Attorney General Stein files motion to dismiss NCAE lawsuit against scholarship program

If granted, this will be the second failed legal attempt against the scholarship program by the NCAE

NCAE protests for more funding at the N.C. legislative building in 2020. Photo via A.P. Dillon, North State Journal

RALEIGH — A motion to dismiss has been filed in the lawsuit filed by the N.C. Association of Educators involving the that’s Opportunity Scholarship Program.

Attorney General Josh Stein filed a motion to dismiss the case Tuesday morning in Wake Superior Court. Stein filed the motion on behalf of the state and the N.C. Education Assistance Authority, which are the defendants in the suit.

The OSP funds students up to $4,200 a year for tuition at participating private schools chosen by the applicant’s family. The OSP is currently only for low-income families meeting certain income thresholds and other eligibility criteria.

Reasons for dismissal given in the motion include the N.C. Association of Educators lacking the standing to bring the lawsuit and it failing to state claims upon which relief can be granted.

One of the reasons for the dismissal motion speaks to the prior failed lawsuit brought by the NCAE in 2015 involving the Opportunity Scholarship Program. Stein’s motion to dismiss says that the NCAE’s claims are “barred by the doctrine of res judicata,” a legal measure that blocks a party from relitigating a claim where a court has previously issued a final order or judgment.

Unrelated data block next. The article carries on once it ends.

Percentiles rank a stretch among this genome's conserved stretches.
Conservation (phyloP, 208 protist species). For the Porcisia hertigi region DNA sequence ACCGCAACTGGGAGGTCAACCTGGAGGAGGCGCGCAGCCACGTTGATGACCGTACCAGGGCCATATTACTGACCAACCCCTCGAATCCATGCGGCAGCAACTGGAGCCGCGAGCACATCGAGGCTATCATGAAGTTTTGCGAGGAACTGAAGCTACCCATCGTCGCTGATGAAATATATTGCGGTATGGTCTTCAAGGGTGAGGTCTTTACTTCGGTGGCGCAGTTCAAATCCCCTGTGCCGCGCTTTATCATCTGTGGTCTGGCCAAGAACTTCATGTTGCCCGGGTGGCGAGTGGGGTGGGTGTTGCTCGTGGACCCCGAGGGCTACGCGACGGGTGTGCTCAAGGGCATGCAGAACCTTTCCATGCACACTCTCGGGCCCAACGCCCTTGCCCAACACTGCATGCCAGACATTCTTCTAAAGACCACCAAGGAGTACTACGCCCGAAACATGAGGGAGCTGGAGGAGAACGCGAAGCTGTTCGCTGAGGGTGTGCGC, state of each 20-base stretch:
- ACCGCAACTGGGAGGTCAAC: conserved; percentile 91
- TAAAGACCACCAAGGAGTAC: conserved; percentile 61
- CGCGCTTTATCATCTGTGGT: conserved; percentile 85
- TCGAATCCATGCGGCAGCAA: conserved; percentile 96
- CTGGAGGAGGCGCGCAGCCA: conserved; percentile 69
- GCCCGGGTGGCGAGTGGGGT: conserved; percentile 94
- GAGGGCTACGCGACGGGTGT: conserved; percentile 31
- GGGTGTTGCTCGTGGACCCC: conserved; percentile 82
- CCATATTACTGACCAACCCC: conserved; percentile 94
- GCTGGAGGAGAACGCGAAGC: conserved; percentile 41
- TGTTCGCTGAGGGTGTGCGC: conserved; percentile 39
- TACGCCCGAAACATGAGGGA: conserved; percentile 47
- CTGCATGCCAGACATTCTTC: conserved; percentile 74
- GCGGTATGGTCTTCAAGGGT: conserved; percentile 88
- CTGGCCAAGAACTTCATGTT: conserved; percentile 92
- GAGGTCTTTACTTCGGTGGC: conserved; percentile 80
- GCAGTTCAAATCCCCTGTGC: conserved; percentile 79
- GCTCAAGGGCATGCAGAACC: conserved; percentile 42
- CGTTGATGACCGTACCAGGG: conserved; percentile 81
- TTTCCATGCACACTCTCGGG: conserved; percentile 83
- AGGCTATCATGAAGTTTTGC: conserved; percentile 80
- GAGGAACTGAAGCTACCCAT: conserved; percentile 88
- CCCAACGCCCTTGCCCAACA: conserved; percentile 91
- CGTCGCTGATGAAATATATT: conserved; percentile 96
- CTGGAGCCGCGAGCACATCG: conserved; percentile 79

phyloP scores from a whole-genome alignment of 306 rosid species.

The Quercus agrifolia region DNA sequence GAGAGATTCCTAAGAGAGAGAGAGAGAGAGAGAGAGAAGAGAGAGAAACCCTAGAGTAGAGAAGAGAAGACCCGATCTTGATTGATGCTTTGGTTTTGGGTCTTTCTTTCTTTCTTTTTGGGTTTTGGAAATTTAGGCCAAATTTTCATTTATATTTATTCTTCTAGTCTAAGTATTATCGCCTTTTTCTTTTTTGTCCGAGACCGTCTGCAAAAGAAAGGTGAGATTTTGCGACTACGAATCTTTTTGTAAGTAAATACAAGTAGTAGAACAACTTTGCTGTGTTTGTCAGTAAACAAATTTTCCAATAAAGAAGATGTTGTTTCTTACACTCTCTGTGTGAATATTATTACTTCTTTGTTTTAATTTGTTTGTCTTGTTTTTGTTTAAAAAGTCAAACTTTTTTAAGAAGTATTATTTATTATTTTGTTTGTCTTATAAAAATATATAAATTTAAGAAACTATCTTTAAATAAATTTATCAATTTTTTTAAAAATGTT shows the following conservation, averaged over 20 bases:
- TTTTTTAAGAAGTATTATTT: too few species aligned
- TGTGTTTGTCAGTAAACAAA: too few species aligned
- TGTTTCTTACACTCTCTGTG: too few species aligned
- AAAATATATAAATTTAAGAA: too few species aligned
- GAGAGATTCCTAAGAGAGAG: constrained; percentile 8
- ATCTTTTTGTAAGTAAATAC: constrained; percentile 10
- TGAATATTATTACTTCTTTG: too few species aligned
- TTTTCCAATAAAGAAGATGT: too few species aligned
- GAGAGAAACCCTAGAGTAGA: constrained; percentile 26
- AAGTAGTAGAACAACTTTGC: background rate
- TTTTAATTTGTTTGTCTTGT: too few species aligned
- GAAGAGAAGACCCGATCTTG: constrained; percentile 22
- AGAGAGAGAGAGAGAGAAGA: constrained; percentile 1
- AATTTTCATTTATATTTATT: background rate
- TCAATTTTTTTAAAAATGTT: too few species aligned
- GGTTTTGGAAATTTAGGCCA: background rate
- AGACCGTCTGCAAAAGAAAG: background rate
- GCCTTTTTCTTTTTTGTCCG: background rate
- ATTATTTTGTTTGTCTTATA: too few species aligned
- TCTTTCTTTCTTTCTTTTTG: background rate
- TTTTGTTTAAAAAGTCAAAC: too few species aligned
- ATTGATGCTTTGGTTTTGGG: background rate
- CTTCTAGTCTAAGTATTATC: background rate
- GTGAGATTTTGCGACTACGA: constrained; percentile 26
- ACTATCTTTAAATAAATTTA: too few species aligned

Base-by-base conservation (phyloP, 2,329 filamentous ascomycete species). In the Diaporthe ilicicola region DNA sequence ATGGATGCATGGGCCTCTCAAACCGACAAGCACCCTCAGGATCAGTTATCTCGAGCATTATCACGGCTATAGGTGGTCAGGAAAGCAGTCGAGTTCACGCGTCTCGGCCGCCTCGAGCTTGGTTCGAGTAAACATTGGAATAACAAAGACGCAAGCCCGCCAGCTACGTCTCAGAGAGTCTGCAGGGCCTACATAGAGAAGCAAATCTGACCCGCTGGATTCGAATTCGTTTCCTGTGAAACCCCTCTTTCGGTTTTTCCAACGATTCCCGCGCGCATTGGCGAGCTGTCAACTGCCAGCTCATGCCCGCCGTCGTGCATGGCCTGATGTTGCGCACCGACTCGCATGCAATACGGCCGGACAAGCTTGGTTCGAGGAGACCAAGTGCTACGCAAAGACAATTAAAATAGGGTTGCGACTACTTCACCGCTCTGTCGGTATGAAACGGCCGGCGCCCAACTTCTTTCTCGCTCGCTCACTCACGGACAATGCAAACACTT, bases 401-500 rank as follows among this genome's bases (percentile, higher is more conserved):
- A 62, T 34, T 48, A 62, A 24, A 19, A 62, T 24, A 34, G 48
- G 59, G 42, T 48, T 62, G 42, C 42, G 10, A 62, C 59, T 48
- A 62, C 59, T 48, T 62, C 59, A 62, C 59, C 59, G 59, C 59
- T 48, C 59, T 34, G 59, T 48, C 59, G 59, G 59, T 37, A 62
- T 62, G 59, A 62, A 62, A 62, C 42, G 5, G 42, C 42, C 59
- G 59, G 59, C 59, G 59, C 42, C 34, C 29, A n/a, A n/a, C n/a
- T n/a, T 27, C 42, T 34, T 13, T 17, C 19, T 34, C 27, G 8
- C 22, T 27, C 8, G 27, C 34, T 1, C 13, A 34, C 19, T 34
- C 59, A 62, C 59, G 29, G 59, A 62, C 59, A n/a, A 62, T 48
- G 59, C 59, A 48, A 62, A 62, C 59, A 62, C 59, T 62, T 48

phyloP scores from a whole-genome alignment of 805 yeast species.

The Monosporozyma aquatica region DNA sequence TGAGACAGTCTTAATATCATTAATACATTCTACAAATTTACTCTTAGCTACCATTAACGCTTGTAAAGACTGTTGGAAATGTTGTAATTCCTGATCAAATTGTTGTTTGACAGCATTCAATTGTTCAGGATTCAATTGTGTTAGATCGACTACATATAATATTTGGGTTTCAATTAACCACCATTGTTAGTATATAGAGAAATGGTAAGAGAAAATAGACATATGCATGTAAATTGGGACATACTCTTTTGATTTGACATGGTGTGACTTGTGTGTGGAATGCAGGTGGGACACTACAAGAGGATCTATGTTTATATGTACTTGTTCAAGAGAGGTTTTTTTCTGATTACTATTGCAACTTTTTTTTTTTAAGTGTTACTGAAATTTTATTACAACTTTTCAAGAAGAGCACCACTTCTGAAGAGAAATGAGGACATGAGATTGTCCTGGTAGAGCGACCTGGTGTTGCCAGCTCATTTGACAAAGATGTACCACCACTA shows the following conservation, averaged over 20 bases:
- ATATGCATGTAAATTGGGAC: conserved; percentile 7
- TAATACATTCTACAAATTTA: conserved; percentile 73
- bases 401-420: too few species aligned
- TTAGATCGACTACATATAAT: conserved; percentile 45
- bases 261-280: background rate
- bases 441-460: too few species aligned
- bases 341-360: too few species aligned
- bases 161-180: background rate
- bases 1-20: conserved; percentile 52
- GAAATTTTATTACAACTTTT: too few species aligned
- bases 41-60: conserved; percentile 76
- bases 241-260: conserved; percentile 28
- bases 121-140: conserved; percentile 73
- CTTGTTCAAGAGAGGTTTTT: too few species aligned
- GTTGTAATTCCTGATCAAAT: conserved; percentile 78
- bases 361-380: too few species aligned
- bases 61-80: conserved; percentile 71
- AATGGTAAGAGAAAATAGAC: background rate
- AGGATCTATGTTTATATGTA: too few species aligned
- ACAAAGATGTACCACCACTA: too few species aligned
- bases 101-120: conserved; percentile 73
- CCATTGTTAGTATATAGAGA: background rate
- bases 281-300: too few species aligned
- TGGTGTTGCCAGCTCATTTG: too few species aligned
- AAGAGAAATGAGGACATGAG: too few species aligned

In that 2015 lawsuit, the N.C. Supreme Court ruled that the NCAE had failed to prove the program was unconstitutional. The current lawsuit, filed in 2020, uses a similar challenge and seeks to have the program as it currently operates deemed unconstitutional under the state constitution.

The motion to dismiss also mentions “collateral estoppel,” a very similar measure whereby a party is stopped from relitigating once a court has ruled.

The OSP has been an increasingly popular program — 12,284 kids took advantage of the program during the 2019–20 school year. Demand for the OSP prepandemic was already high, with 800-900 children wait-listed on an annual basis.

There were 16,656 new applicants heading into the 2020-21 school year, out of which 12,832 were eligible and offered a scholarship. More than 66%, 8,505, of those offered a scholarship accepted the funds. Altogether, there were 15,970 new and renewal recipients of OSP funds for 2020-21.

About A.P. Dillon 1214 Articles
A.P. Dillon is a North State Journal reporter located near Raleigh, North Carolina. Find her on Twitter: @APDillon_